The figure of Christ did not occupy a central role in any of the Gnostic systems. Only individual elements of His teachings were woven into the Gnostics’ phantasmagoric constructs. Thus, the Gnostics were not satisfied with the Gospels used in the Church; they created their own personal alternative Gospels. One of them was the “Gospel of Judas.”

The concept that in betraying Jesus, Judas was merely obeying Jesus’ will, is absolutely consonant with Gnostic teaching about good and evil as two equal forces controlling the universe. However, in no way is it consistent with Church teaching, which insists that each man has personal responsibility for his actions, and that no one is predetermined to do some evil or other.

According to Christian teaching, there is a mystical paradox between God’s omniscience and individual free will. On the one hand, God knows in advance about evil deeds that will be done by any individual. On the other hand, God’s omniscience does not justify evil deeds: St. John Damascene wrote in the 8th century, “One must know that God knows everything in advance, but that He does not predetermine everything. For He knows in advance what is in our power, but does not predetermine it. For He does not wish transgressions to occur, but does not forcibly compel us to move in the direction of virtues.”

Judas’ betrayal was not foreordained for him, and when the Lord chose him to be one of His twelve disciples, He chose him not to be a traitor, but to be an Apostle. Judas was not deprived of any of the gifts with which the other apostles were endowed. He was with them at the Mystical Supper, and together with them received into himself the Body and Blood of Incarnate God. However, as it says in the services for Great Thursday, “the glorious disciples were illumined at the Supper during the washing of the feet, but ungodly Judas was darkened by the disease of avarice.” While the other disciples heeded the Savior’s words, in Judas’ heart a plan of betrayal took shape.

Judas' kiss
Judas' kiss

No one forced Judas to commit an act of betrayal: it was solely his own free choice. Jesus’ words to Judas, “that thou doest, do quickly” (John 13:27), were neither an order nor a signal to take action. Judas could have seen them as evidence that Jesus knew of his plans, and they could have stopped him at the last minute. However, the plan of betrayal had already taken shape in Judas’ heart, and even the words of the Savior did not stop him.

The perniciousness of Judas’ betrayal is augmented by the fact that it was committed after Judas had communed of the Holy Body and Blood of Christ at the Mystical Supper. This is clearly stated by the great theologian and universal teacher of Orthodoxy St. John Chrysostome: “Judas was not turned toward Christ when he partook of the Holy Mysteries. Thus his crime becomes even more abominable for two reasons: being hardened with such resolve (to betray Christ), he yet dared to partake of the Holy Mysteries; and, having partaken of them, he did not become any better, neither from fear, nor from the benefit received, nor from the honor which he was granted.”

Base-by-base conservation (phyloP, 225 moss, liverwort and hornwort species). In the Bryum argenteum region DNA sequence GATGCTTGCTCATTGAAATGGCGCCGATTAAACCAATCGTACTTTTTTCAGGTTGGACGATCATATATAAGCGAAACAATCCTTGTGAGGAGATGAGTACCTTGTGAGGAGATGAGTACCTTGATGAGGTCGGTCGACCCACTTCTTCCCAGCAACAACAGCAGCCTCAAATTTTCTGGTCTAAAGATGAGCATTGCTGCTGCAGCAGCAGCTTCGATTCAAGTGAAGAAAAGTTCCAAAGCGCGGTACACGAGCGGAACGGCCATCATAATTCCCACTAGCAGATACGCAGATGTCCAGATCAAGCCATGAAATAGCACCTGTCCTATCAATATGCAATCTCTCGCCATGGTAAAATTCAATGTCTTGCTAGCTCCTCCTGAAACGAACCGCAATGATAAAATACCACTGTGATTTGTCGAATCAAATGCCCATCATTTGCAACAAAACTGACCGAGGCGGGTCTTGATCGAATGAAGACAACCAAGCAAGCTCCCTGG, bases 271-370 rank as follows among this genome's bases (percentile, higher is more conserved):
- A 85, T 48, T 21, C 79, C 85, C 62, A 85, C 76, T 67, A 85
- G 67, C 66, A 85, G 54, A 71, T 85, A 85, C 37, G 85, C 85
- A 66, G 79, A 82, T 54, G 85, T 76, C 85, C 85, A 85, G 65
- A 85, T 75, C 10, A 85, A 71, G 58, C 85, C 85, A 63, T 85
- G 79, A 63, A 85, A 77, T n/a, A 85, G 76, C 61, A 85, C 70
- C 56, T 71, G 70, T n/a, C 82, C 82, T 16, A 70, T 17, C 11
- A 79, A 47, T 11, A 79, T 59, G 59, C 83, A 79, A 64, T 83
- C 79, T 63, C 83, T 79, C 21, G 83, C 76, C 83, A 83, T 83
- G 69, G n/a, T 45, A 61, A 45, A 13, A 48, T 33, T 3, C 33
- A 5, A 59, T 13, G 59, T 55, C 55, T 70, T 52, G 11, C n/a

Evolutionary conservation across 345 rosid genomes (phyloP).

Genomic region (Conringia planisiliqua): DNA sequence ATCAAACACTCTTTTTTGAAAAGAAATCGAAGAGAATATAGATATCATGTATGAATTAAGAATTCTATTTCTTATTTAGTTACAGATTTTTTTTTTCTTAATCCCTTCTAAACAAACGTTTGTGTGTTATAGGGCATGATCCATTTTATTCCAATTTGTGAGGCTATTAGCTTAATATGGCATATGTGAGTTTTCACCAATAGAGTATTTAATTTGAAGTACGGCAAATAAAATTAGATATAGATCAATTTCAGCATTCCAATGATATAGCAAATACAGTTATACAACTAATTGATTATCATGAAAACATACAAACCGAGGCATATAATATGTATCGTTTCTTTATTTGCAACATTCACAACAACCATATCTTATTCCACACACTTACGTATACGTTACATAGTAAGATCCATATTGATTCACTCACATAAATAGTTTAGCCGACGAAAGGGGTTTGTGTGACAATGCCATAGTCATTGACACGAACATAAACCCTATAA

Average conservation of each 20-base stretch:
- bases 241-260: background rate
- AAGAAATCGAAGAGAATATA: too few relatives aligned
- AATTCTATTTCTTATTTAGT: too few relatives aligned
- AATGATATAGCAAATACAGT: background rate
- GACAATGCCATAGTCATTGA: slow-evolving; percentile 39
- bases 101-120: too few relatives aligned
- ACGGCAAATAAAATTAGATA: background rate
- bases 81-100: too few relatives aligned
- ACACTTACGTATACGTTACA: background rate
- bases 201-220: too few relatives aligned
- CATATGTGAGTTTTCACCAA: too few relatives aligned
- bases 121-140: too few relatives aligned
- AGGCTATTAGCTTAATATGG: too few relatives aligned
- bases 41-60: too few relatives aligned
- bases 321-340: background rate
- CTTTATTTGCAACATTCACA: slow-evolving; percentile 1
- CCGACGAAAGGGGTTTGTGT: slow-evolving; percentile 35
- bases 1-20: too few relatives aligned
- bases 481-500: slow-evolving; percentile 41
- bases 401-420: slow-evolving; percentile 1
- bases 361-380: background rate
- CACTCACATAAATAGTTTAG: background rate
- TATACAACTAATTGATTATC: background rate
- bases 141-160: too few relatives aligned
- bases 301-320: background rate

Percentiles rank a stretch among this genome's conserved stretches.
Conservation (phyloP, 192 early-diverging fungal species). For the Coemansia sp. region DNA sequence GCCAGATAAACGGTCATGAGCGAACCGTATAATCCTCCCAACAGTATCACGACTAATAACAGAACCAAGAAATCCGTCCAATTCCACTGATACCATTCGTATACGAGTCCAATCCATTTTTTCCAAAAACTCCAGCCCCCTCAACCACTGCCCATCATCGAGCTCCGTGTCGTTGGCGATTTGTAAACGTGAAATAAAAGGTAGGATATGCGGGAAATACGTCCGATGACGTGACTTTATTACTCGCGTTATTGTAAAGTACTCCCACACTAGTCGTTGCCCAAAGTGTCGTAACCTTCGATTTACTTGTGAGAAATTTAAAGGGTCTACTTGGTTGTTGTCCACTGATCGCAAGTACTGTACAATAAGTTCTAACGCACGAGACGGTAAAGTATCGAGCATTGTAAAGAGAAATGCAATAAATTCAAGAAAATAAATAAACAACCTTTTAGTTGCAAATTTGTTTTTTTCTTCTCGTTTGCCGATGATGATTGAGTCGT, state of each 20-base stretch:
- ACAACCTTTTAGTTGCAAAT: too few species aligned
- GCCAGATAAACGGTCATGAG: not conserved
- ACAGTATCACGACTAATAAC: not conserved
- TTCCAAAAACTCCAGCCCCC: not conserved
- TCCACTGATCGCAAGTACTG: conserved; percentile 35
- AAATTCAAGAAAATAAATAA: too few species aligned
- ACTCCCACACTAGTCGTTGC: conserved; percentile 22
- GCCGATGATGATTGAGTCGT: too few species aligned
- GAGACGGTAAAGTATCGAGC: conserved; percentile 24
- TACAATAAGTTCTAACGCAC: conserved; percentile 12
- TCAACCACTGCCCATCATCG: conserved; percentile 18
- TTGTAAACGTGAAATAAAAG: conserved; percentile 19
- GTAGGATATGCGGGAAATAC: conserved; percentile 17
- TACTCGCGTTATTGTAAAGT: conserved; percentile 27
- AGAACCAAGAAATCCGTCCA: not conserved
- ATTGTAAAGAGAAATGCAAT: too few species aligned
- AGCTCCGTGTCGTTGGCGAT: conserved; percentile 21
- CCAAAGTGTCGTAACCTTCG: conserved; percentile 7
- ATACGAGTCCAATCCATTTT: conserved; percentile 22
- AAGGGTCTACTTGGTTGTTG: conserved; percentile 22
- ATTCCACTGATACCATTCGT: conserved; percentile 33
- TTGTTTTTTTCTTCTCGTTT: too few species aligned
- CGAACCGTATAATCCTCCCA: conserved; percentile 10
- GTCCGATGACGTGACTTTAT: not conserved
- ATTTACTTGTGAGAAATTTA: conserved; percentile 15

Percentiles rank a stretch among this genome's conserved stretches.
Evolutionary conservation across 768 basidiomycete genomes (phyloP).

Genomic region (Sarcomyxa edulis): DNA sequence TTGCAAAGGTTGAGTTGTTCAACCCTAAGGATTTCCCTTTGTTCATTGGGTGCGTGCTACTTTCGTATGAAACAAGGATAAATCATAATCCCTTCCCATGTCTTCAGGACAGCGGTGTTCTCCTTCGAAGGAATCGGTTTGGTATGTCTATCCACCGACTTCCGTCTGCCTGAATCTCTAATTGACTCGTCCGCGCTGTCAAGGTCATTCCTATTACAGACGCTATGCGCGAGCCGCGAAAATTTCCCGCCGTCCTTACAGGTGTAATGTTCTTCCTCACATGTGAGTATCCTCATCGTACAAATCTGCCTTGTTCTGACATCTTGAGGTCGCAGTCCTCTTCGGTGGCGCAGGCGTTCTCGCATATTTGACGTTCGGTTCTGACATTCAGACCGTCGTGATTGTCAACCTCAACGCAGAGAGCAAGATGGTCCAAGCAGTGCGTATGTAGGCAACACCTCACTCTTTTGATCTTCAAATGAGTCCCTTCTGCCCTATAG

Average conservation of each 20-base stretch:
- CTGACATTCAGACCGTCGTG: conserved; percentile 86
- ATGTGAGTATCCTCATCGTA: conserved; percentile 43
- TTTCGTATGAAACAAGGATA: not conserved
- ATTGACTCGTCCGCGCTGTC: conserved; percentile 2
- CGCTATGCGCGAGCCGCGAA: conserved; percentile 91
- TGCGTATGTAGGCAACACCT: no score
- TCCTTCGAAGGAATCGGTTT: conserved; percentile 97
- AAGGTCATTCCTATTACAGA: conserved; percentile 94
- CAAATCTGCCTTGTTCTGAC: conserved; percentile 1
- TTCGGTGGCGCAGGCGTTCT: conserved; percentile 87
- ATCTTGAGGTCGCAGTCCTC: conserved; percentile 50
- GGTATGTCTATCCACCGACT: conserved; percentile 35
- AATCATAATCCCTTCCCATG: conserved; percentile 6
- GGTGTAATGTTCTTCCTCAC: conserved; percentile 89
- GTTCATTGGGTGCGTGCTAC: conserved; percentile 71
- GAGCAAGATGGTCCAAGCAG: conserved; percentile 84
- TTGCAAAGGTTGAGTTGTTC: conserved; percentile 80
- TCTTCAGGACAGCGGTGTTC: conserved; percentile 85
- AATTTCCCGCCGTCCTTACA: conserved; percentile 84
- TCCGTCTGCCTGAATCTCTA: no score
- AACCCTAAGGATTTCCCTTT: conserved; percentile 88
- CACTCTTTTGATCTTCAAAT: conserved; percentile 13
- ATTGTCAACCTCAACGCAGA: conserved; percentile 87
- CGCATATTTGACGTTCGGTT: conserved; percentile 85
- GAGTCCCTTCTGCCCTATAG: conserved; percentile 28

As St. Augustine says: “And it is not surprising that condemnation followed his (Judas’) ingratitude for the blessing received. And because of this ingratitude all that was good in him turned into evil, as happens with those who partake of the Holy Mysteries unworthily.”

And there is another important point: did Judas act of his own free will for the good of mankind, as is asserted by both ancient and modern Cainites, or was he prompted by the ancient lying serpent, i.e. the devil? The answer to this question is given to us in the Gospel of St. John the Theologian: “And He (Jesus) dipped the sop and gave it to Judas Iscariot, the son of Simon. And after the sop Satan entered into him” (John 13:26). Thus, if Judas acted at the prompting of the devil, as Church tradition and the Holy Scriptures themselves teach us, then what kind of rehabilitation are we talking about? For what communion can there be between light and darkness?

Christ said to His disciples: “Woe unto the world because of offences! For it must needs be that offences come; but woe to that man by whom the offence cometh!” (Matthew 18:7). Those words referred first of all to Judas the betrayer. Jesus Christ accepted his Passion voluntarily, and His Passion had a redemptive meaning for all mankind. However, Judas did nothing deserving in the work of salvation and redemption of mankind. Salvation and redemption would have taken place even without Judas’ participation. Betrayal was not the essential link in the chain of events that brought mankind to salvation.

On Great Thursday, the Orthodox Church reminds the faithful not only of the Mystical Supper, the first Eucharist, offered by our Lord Jesus Christ Himself. It also reminds us of that moral responsibility borne by each of us, by everyone Jesus calls to salvation and eternal life.

And it is no accident that before the Eucharistic Chalice, Orthodox Christians say the words, “nor will I give Thee a kiss as did Judas.” The image of Judas is kept by the Church as an example of a man who had crossed the last boundary line, the line man must not cross for any reason, or at any price. Beyond that line lies perdition and eternal death.

Excerpts in italics are from an article on the same subject, written by priest Mikhail Amelchenya
and printed in “Orthodox Russia,” No. 3, 2006